The U.S. Fish and Wildlife Service (FWS) and National Park Service (NPS), which “may have Federal or non-Federal oil and gas or mineral holdings” despite not being “directly involved in the production or development of energy as part of their missions[.]”


The Review

The Review is separated into sections that discuss the DOI’s review of the actions of each respective agency that fall within the purview of EO 13783.

Some of the most notable findings of the Review were the determinations that the following programs and actions constituted “unduly burdens” pursuant to EO 13783:


  • “Obama-Era 5-Year Program,” which placed 94% of the OCS “off-limits” from leasing, which has “an adverse effect on jobs and energy dominance, while drastically reducing access to future revenue.”


2016 Federal Coal Leasing Moratorium, which “undermines American energy security, inhibits job creation, and reduces revenues to state and local governments.”


2015 Hydraulic Fracturing on Federal and Indian Lands Rule, which imposes compliance costs that “are not justified.”


“Holding energy producers hostage via Compensatory Mitigation,” which has “reduced predictability, created conflicts, and unnecessarily increased permitting/authorization timelines.”



Climate Change Section of the Review

In addition to the bureau-by-bureau breakdown, there is a section in the Review entitled, “Climate Change,” in which the DOI states that it is:


  • . . .reviewing bureau reports. . .to identify requirements relevant to climate that can potentially burden the development or uses of domestically produced energy resources.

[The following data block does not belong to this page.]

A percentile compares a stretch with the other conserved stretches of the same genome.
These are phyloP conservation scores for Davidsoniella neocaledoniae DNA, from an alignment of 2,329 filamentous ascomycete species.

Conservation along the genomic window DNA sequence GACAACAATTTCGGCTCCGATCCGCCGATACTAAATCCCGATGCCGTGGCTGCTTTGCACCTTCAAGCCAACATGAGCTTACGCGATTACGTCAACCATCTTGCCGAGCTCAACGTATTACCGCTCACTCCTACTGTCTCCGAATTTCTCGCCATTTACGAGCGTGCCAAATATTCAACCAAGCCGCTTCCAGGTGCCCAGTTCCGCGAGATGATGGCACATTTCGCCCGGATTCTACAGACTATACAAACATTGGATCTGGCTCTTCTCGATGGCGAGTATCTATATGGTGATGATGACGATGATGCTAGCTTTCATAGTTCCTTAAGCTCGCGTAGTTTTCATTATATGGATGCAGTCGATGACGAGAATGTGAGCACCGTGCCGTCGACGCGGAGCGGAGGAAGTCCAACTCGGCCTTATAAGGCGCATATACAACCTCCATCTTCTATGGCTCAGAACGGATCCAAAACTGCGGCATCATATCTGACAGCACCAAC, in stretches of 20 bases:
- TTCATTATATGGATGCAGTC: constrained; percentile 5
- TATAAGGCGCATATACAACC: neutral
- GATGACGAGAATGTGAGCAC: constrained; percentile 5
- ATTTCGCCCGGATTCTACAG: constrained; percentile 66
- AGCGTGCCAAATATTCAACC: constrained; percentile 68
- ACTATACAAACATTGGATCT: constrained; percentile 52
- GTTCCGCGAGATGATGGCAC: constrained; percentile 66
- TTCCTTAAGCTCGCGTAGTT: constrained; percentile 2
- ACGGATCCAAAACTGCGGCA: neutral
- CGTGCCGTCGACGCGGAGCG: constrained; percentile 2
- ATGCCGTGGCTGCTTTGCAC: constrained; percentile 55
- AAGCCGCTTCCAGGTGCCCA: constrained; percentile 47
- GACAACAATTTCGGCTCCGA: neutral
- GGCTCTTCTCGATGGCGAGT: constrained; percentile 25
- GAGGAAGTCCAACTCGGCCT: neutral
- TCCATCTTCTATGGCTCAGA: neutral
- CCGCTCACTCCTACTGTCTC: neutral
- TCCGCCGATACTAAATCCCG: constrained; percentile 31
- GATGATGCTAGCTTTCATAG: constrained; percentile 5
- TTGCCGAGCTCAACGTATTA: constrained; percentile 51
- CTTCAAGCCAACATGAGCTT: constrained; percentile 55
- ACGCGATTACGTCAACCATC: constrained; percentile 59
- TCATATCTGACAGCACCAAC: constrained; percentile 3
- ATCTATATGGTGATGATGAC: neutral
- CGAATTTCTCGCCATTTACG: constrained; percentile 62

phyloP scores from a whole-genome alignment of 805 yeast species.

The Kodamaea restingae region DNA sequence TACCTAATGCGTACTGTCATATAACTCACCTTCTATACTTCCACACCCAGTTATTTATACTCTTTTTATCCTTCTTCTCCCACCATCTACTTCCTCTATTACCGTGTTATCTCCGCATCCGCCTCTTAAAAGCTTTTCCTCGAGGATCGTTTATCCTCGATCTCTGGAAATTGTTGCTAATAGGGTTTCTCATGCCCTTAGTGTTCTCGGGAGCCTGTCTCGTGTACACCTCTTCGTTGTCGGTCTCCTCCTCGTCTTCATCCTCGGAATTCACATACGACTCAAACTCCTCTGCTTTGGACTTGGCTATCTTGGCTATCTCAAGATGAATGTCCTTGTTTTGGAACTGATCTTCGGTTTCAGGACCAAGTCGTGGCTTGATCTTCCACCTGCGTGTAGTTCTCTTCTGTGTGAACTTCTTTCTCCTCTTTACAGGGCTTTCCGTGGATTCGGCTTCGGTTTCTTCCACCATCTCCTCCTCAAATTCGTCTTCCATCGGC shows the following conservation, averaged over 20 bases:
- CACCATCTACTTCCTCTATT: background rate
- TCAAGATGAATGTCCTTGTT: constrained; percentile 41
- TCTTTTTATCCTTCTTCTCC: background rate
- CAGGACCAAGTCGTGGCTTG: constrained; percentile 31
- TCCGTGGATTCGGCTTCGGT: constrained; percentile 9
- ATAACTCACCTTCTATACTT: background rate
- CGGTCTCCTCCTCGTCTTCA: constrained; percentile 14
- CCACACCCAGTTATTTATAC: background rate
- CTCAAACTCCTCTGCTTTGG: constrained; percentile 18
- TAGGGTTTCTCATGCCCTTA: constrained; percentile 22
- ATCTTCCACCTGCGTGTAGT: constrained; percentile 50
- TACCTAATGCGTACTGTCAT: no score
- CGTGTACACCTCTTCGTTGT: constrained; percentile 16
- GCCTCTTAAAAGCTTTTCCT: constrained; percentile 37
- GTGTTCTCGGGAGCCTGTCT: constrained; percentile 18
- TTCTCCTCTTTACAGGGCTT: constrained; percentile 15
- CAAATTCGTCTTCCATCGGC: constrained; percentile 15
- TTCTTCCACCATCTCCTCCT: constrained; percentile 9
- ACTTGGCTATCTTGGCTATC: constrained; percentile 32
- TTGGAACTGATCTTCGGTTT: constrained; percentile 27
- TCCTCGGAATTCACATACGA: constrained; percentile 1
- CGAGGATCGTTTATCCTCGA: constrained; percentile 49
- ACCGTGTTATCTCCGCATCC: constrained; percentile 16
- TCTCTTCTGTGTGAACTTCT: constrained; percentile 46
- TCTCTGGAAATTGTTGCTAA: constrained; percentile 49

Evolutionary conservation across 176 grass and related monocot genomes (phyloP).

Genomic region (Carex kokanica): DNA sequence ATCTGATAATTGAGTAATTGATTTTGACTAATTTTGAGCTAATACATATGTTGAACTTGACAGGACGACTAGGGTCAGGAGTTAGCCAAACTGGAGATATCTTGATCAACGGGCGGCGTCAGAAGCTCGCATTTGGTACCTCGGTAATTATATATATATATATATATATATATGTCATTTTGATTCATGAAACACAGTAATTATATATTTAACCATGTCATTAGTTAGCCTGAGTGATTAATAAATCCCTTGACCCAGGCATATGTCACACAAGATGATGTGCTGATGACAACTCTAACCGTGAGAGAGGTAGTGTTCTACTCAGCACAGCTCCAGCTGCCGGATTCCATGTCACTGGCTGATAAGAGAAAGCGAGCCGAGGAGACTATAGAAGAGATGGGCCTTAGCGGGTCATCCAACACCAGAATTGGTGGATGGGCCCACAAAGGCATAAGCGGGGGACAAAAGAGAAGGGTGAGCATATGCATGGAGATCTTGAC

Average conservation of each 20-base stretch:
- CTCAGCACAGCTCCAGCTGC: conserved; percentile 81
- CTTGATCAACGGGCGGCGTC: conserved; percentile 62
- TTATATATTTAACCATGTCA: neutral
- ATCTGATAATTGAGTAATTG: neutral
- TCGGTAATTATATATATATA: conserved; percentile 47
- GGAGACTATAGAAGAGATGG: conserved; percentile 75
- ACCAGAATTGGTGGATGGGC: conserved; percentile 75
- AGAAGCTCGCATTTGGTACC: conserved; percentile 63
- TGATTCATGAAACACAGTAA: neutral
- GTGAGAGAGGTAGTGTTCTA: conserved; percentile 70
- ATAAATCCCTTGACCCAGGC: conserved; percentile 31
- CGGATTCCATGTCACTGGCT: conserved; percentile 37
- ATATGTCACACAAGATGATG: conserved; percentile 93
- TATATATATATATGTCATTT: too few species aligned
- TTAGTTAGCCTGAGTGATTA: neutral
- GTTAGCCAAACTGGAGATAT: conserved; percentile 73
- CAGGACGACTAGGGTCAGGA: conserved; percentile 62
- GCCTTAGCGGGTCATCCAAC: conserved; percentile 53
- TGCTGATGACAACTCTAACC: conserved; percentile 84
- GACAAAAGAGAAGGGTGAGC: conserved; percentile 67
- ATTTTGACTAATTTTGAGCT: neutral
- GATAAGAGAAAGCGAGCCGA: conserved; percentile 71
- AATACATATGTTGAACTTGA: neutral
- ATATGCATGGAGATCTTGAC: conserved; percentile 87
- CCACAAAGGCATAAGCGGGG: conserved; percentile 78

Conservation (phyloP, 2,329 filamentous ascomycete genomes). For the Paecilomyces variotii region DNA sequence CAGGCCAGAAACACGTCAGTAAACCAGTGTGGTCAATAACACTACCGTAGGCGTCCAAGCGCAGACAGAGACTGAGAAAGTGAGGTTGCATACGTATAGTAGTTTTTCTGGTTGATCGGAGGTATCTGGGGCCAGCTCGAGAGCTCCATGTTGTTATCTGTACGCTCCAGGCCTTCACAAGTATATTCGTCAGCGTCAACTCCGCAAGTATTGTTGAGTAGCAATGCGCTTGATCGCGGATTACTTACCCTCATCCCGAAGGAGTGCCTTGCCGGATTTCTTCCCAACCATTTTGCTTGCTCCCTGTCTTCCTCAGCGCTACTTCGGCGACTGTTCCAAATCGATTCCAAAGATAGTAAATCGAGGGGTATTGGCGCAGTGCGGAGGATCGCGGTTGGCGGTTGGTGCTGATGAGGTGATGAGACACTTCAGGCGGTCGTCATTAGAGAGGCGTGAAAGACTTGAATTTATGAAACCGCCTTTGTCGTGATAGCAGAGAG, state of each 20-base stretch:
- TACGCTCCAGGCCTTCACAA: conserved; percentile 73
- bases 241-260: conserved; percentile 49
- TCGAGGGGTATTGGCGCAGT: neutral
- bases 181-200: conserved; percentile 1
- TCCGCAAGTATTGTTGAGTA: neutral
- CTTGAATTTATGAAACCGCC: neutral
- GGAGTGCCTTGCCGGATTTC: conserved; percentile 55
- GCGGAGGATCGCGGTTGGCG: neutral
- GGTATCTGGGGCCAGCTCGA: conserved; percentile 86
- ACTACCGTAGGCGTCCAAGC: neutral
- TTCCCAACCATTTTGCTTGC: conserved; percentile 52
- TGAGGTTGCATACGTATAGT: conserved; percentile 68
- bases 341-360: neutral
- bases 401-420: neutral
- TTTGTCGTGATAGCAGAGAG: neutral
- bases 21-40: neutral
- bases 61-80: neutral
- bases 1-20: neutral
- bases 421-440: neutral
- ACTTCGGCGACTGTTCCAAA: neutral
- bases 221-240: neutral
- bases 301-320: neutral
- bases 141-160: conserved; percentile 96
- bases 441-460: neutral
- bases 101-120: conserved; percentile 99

Thus far, the DOI has only found non-regulatory documents, such as handbooks, memoranda, manuals, and guidance.

The Review also noted that the BLM previously rescinded its Permanent Instruction Memorandum (PIM) earlier this year, pursuant to EO 13783. The PIM:


  • . . .transmitted the [Council on Environmental Quality (CEQ)] guidance on consideration of greenhouse has (GHG) emissions and the effects of climate change in NEPA review, and provided general guidelines for calculating reasonably foreseeable direct and indirect GHG emissions of proposed actions.

The CEQ guidance was previously withdrawn pursuant to EO 13783.


Conclusion and Implications

The Review provides an overview of regulations that are going to be suspended, revised, or rescinded in the near future. Therefore, it is no surprise that various regulations previously enacted by the Obama administration made their way onto the list.

Looking forward, it will be interesting to see how effectively the Trump Administration will be in effectuating the goals of EO 13783, given that multiple environmental organizations have promised to file litigation in opposition to any attempt to repeal any regulations previously enacted by Obama.

The Review is accessible online at: (Martin P. Stratte)